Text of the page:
Other names: Asiatic tearthumb
*Detected in Michigan*
- Fast-growing annual vine with leaves shaped like equilateral triangles.
- Narrow, delicate, green or red stems.
- Recurved barbs on stems and undersides of leaf blades.
- Alternate, light green leaves, 1”-3” wide.
- Individual, round leaves (ocreae) encircle the stem below the flower/fruit spike.
- Small white flowers in early summer.
- Spikes of pea-sized blue fruit appear in July.
Mile-a-minute weed leaves are light green and triangular.
Small, curved barbs line the stem and leaf blade.
Small, blue berries grow in spikes above circular leaves that wrap the stem.
Mile-a-minute weed can overtake and smother trees and shrubs.
Photos courtesy of Leslie J. Mehrhoff, University of Connecticut, Bugwood.org
REPORT THIS SPECIES
If you see mile-a-minute weed, take one or more photos, make note of the location, date and time of the observation, and report to:
- Susannah Iott, MDARD Pesticide and Plant Pest Management Division, 517-420-0473.
- Or - use the Midwest Invasive Species Information Network (MISIN) online reporting tool.
- Or - download the MISIN smartphone app and report from your phone - MISIN.MSU.edu/Tools/Apps/#Home
ABOUT THIS SPECIES
Habitat: This herbaceous, annual, trailing vine colonizes open and disturbed areas with a preference for very wet soil. Typical infestation areas include stream banks, open space, roadsides, forest edges, and fence lines. Mile-a-minute weed thrives with abundant sunlight and uses its recurved barbs to attach to and climb over other plants.
Native Range: India to Eastern Asia, China, and islands from Japan to the Philippines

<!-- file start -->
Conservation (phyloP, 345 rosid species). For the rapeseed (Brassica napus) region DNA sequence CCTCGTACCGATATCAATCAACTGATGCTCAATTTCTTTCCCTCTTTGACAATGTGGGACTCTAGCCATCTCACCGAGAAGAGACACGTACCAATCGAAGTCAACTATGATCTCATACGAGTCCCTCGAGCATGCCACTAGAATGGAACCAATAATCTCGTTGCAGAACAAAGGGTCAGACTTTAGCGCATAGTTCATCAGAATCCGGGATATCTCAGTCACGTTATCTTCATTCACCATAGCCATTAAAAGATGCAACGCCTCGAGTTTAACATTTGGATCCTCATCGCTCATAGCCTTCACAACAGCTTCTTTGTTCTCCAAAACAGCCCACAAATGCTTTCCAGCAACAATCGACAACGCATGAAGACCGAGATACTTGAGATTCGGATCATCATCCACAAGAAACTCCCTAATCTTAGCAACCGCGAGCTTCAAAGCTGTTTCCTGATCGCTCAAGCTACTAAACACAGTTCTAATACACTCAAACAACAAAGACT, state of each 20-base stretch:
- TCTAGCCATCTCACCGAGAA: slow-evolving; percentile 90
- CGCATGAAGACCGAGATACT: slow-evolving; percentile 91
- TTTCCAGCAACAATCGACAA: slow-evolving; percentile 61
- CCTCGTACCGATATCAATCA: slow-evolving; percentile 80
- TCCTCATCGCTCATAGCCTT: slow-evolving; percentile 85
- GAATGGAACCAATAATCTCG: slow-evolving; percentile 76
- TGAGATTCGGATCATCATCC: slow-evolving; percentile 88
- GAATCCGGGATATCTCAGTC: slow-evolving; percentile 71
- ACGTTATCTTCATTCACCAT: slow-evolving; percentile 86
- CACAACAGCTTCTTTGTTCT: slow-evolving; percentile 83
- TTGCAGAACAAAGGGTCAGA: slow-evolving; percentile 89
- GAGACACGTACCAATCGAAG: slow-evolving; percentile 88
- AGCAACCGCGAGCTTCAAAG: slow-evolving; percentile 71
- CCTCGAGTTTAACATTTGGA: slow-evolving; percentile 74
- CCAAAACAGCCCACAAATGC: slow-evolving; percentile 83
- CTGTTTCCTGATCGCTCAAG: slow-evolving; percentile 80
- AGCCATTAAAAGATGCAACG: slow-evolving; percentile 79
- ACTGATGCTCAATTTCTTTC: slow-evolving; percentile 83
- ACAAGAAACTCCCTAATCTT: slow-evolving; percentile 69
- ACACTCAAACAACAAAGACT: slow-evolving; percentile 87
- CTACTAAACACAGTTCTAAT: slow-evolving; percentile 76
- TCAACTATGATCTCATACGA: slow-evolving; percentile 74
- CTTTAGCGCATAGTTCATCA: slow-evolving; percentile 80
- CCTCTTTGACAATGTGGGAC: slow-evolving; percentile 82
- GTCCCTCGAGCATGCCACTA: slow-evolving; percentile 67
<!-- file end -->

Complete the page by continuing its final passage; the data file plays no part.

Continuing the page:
U.S. Distribution: Reported in Connecticut, Delaware, Massachusetts, Maryland, Michigan, Mississippi, New Jersey, New York, North Carolina, Ohio, Pennsylvania, Rhode Island, Virginia, West Virginia, and Washington.
Michigan Distribution: Identified in Calhoun County.
Michigan Status: Mile-a-minute weed is on Michigan’s watch list.
Local Concern: Mile-a-minute weed can grow up to 25’ in six to eight weeks. Dense, prickly thickets overtake native vegetation. Christmas tree farms, orchards, reforestation and restoration areas are at risk because of the vine’s propensity to smother tree and plant seedlings. Seeds may survive in the soil for up to six years.
Means of Introduction or Spread: Each fruit contains a single seed, and vines can produce up to 3,500 seeds per year. Fruits are eaten by birds, deer and small mammals which can spread seeds miles away from the original plant.
Control: As an annual, mile-a-minute weed can be controlled by regular tilling or mowing to prevent flowering or seeding. Young and mature plants can be removed manually before fruits ripen. Double bag all plant material and allow to decompose in sunlight for several days before removing waste to a landfill or incinerator. Infested areas should be monitored regularly for regrowth.